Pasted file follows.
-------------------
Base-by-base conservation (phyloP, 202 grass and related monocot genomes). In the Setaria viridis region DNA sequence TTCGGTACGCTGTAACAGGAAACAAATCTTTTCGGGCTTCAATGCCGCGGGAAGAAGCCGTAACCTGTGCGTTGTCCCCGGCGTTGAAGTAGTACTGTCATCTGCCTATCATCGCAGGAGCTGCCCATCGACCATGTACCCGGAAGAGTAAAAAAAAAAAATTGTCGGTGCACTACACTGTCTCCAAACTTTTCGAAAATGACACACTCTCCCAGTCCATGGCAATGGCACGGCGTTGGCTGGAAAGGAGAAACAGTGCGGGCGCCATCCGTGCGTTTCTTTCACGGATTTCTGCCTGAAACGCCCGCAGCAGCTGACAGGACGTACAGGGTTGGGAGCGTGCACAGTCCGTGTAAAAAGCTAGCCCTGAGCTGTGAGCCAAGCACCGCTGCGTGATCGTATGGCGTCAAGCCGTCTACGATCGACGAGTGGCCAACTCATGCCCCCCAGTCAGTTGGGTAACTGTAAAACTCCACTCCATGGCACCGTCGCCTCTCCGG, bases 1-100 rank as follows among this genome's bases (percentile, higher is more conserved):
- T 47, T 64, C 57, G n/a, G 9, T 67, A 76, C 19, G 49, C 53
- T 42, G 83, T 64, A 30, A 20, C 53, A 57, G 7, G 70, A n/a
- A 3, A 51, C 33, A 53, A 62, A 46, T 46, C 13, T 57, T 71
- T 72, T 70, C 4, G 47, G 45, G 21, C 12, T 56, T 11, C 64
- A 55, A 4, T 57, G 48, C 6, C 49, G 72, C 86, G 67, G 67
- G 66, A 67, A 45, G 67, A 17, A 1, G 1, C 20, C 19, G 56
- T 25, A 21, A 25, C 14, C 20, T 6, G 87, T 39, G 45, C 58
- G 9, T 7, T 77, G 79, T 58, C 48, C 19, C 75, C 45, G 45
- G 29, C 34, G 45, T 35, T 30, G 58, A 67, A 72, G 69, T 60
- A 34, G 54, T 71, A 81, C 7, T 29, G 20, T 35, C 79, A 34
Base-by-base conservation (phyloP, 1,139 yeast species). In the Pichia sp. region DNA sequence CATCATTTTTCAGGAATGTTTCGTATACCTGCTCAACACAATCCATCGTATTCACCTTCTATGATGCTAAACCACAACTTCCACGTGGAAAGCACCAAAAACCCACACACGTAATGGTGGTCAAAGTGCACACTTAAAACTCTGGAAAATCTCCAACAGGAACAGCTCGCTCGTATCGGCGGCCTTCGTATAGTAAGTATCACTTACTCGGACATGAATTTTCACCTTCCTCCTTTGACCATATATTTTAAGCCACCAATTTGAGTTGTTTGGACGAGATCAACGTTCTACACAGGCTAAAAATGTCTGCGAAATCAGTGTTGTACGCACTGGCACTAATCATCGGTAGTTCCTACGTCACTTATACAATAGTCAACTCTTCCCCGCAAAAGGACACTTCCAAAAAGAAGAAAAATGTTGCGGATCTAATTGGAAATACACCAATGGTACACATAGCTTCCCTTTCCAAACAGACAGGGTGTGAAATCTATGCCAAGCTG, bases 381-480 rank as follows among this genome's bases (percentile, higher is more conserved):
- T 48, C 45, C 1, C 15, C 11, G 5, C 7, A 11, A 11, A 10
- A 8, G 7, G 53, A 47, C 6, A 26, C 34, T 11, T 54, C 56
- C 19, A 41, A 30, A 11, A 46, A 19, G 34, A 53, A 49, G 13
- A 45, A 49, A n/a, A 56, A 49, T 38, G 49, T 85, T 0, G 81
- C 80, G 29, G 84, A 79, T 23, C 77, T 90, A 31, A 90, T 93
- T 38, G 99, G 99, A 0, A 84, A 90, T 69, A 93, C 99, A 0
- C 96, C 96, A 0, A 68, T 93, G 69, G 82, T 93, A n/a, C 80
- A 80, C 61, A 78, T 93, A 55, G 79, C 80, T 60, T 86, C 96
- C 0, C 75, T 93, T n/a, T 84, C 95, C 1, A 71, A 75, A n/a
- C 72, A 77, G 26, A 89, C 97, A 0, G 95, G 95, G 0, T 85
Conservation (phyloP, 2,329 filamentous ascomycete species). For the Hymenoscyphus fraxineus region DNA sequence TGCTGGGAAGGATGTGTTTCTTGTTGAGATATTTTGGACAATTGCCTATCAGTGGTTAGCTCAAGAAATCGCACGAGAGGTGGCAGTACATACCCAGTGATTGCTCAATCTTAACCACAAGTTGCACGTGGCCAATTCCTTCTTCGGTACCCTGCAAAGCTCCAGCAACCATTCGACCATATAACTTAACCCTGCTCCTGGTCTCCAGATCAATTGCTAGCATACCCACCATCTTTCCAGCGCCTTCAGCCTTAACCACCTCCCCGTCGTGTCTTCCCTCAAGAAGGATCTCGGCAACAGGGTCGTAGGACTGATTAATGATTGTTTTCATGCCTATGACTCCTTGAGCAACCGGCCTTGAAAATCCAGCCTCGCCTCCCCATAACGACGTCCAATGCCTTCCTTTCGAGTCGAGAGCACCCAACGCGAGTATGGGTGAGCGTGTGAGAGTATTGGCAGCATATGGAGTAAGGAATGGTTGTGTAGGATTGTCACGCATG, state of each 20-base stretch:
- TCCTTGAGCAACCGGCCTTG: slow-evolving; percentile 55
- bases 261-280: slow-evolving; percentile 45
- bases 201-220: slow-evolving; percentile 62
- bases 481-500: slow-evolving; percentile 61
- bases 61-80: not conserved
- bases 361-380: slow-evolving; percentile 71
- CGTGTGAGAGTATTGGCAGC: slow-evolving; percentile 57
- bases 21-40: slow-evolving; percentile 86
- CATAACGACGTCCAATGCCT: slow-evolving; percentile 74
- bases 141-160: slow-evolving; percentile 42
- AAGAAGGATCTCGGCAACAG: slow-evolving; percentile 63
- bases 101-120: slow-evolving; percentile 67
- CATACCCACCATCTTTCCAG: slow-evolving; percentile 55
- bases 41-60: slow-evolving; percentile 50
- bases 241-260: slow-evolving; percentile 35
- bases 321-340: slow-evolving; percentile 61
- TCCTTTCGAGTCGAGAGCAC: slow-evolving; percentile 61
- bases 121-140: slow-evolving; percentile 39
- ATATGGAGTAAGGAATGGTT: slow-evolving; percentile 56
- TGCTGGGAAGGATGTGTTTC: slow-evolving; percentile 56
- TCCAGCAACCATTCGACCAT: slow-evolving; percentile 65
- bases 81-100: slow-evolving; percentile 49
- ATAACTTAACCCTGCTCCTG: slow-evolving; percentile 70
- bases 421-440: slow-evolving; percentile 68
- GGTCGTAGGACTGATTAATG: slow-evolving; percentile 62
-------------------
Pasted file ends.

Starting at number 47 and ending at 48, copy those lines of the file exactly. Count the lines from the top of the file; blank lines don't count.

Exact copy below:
- bases 421-440: slow-evolving; percentile 68
- GGTCGTAGGACTGATTAATG: slow-evolving; percentile 62